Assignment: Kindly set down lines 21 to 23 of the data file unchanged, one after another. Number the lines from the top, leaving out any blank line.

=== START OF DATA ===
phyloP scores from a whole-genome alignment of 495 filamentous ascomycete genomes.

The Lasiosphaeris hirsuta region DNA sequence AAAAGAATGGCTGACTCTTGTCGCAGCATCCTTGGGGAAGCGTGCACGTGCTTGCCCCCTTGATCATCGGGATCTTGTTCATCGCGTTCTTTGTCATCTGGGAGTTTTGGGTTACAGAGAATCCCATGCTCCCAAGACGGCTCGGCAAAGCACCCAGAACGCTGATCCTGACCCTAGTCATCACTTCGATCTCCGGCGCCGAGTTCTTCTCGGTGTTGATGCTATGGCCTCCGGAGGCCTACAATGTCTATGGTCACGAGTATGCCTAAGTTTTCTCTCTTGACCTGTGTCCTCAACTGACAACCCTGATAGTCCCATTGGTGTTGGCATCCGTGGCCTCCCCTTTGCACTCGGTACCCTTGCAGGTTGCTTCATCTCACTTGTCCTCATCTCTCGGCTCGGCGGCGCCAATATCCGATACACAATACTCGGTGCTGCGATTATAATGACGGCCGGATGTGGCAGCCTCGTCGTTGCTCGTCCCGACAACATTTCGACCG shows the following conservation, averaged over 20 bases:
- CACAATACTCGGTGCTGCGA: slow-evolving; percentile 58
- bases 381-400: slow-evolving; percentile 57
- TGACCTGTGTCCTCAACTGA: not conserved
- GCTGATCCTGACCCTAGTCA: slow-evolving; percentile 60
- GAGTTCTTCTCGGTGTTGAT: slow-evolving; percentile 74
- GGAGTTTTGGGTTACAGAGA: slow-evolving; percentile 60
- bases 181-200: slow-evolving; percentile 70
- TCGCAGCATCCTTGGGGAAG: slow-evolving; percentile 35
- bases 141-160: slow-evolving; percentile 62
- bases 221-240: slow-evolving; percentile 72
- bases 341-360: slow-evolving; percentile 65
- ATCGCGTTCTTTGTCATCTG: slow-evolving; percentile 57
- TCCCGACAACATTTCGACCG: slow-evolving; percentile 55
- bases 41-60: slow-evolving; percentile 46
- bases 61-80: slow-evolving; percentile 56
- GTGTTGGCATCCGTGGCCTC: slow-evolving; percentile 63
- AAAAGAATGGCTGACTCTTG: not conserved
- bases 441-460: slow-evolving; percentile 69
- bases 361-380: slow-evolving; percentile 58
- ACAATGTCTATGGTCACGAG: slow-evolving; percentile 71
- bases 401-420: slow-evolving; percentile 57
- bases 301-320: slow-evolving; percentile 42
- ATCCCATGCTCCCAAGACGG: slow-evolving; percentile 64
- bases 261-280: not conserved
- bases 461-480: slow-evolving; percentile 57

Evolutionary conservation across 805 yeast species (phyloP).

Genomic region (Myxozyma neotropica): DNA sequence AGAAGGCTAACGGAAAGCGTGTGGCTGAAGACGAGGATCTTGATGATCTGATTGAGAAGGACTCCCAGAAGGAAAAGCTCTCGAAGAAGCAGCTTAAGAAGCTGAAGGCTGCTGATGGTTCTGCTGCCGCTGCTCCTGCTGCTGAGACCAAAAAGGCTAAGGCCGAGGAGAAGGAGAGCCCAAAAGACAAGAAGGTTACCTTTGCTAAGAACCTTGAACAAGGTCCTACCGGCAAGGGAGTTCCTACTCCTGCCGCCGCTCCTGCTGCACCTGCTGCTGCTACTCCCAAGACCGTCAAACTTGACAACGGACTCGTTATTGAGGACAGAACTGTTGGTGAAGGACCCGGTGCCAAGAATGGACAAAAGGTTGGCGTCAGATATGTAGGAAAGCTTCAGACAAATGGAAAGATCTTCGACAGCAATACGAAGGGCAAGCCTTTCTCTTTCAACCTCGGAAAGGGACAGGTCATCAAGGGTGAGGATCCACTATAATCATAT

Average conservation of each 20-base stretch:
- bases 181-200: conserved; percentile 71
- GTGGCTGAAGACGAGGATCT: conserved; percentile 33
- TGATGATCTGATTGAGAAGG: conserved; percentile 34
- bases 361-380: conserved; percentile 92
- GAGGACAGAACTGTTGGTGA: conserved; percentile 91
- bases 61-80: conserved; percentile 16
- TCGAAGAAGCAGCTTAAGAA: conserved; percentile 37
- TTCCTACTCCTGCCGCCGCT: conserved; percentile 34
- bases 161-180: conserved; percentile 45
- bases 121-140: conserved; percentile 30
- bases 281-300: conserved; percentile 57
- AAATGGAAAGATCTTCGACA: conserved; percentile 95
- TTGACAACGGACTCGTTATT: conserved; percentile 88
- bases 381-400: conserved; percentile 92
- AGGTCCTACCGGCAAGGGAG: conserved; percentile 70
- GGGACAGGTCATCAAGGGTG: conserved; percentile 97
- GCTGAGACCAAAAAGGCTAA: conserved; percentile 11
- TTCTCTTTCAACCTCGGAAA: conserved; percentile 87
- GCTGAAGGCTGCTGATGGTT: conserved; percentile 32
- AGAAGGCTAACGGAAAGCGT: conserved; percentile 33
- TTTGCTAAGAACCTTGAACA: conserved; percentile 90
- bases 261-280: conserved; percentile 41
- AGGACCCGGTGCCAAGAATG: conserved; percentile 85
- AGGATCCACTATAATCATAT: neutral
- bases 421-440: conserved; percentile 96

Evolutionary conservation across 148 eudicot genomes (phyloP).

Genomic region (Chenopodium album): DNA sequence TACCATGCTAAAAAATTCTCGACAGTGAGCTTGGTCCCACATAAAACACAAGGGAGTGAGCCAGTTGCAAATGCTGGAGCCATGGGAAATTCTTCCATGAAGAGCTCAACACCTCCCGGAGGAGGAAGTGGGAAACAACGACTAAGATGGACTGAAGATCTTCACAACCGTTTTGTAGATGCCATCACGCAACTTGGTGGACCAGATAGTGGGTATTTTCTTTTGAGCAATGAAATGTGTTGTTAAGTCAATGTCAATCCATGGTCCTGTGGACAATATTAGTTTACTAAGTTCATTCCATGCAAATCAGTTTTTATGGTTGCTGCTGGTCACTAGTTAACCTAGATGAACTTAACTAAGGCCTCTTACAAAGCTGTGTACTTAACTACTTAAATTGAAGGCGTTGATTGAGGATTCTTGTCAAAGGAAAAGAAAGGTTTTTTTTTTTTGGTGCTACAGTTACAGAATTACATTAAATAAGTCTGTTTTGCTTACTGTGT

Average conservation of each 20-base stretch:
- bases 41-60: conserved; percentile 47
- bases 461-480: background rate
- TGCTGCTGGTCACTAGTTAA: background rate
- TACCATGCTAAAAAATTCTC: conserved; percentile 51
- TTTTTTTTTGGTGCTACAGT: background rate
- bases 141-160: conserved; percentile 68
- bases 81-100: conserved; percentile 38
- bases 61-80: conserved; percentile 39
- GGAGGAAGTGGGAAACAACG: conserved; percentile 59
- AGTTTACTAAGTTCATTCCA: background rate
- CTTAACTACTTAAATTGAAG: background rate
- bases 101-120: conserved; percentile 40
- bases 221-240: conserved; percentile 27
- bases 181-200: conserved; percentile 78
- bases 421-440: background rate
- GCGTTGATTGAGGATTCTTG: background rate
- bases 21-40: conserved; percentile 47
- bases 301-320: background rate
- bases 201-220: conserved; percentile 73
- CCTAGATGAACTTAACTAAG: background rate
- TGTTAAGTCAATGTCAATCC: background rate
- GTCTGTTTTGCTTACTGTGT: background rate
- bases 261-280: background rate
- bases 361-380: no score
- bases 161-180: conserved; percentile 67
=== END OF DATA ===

- bases 361-380: slow-evolving; percentile 58
- ACAATGTCTATGGTCACGAG: slow-evolving; percentile 71
- bases 401-420: slow-evolving; percentile 57